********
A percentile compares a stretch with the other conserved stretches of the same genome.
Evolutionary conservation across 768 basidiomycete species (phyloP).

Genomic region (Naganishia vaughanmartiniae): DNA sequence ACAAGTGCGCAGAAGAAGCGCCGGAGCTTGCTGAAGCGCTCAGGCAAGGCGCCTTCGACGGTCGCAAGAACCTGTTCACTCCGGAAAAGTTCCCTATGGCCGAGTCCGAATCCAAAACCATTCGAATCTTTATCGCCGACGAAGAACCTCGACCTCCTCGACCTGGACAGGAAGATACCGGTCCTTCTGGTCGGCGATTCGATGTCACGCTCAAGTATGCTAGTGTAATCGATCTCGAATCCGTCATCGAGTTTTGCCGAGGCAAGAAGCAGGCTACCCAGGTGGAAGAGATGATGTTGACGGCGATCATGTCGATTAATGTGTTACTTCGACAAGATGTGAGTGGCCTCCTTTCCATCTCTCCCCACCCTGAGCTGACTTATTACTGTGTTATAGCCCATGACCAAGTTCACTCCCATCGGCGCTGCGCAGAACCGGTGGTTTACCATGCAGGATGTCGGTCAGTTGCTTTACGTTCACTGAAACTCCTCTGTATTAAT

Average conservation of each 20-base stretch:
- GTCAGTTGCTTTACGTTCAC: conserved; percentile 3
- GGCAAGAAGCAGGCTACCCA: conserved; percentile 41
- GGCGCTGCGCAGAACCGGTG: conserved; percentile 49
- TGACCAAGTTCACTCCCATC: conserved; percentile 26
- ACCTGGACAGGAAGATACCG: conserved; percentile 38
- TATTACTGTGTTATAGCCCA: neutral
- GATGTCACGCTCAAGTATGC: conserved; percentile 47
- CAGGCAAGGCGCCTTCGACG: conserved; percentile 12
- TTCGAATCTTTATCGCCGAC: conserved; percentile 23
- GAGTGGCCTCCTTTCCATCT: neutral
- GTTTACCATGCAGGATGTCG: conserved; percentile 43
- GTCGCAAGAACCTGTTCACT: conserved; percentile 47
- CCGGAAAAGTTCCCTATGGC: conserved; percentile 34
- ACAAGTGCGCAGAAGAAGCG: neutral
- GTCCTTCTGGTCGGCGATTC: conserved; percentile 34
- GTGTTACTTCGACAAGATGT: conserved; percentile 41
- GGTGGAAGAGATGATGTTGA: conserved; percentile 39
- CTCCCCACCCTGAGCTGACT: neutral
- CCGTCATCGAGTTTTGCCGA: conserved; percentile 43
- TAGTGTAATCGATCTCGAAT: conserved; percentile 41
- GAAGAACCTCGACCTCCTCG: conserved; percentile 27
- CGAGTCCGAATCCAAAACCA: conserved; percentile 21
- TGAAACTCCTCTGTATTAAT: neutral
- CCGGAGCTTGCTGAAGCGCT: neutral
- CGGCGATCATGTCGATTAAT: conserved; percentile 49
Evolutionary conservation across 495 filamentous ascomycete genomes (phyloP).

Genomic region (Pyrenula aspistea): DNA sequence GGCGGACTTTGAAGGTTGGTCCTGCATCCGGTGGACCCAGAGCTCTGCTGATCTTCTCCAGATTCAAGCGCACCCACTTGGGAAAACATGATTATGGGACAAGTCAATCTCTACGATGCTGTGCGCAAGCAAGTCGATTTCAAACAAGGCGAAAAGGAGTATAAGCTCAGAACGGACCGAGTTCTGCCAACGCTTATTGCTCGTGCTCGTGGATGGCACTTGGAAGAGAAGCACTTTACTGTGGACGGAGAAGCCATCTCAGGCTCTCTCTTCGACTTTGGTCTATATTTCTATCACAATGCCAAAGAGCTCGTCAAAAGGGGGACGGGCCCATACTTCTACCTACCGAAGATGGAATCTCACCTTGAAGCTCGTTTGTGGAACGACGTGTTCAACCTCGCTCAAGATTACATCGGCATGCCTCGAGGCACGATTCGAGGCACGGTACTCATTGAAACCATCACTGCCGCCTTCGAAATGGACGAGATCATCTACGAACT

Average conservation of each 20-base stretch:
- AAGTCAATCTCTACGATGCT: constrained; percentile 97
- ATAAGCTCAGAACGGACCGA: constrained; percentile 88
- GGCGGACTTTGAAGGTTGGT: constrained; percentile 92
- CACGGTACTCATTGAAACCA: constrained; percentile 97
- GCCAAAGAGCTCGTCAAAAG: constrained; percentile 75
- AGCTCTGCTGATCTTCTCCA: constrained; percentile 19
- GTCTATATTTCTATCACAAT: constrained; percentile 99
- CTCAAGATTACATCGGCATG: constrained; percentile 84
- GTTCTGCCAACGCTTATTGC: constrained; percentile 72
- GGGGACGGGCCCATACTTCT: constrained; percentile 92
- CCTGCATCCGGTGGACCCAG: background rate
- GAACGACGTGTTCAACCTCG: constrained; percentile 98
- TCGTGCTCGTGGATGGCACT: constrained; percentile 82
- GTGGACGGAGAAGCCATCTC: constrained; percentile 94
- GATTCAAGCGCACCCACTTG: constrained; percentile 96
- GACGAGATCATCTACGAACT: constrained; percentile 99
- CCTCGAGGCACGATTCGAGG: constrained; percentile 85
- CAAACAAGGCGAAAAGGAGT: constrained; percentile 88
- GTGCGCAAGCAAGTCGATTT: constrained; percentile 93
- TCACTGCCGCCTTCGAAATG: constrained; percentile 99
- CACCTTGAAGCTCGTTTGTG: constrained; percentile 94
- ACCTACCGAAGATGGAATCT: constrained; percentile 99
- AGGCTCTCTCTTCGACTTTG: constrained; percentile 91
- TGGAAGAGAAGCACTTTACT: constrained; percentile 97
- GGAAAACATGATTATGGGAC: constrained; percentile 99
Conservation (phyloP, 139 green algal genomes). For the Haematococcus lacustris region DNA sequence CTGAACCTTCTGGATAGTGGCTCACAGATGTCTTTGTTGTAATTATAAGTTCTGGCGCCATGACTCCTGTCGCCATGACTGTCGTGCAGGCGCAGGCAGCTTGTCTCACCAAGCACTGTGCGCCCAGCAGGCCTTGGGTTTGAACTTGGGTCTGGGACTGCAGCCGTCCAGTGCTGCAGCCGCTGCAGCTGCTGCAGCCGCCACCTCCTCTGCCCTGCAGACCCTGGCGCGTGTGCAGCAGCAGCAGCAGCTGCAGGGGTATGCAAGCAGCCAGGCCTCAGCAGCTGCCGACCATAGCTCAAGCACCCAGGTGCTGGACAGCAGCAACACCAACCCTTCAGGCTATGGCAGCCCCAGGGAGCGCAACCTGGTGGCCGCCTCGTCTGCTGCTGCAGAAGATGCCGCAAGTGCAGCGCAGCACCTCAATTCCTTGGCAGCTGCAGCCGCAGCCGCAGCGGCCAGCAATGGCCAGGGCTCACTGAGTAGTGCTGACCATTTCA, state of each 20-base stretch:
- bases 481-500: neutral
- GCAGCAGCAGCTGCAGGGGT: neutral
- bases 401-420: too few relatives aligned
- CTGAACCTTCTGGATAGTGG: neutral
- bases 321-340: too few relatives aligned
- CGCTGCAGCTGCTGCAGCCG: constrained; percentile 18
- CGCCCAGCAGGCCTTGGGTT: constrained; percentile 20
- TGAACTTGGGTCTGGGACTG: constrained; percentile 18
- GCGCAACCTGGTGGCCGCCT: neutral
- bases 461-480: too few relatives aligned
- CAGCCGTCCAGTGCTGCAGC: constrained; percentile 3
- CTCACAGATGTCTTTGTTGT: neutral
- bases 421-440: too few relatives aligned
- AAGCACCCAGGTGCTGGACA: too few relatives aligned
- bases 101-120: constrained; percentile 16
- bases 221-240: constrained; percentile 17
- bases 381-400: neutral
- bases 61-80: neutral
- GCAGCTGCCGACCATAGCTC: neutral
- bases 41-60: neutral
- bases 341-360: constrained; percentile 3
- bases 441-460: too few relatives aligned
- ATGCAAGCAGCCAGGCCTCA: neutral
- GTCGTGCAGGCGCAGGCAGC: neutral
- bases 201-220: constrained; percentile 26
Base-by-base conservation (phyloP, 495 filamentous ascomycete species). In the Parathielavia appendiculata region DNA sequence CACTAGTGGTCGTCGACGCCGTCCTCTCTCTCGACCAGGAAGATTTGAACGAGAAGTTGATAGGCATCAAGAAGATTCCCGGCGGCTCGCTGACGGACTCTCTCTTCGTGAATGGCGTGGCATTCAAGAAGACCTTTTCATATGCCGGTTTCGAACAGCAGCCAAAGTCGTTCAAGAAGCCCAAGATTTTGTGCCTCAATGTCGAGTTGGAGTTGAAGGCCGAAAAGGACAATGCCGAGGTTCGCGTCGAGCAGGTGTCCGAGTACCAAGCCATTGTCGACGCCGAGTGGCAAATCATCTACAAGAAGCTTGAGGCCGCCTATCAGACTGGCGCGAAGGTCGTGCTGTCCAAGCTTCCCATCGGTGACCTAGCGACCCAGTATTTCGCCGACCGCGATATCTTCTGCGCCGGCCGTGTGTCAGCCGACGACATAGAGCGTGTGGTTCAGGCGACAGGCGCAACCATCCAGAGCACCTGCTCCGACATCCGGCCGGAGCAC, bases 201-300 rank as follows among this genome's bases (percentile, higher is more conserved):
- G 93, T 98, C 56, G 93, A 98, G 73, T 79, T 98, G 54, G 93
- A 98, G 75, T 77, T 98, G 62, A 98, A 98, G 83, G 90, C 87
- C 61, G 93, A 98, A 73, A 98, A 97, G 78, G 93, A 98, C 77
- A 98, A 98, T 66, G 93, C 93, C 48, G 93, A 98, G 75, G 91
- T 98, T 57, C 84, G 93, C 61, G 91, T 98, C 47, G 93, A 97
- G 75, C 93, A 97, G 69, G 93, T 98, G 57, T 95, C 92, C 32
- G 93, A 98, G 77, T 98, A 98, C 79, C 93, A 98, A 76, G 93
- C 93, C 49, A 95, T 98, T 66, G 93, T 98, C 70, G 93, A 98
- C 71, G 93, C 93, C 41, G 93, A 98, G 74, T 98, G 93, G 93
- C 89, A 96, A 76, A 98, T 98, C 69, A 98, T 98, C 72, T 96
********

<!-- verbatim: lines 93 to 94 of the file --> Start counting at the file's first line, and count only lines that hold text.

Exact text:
- C 71, G 93, C 93, C 41, G 93, A 98, G 74, T 98, G 93, G 93
- C 89, A 96, A 76, A 98, T 98, C 69, A 98, T 98, C 72, T 96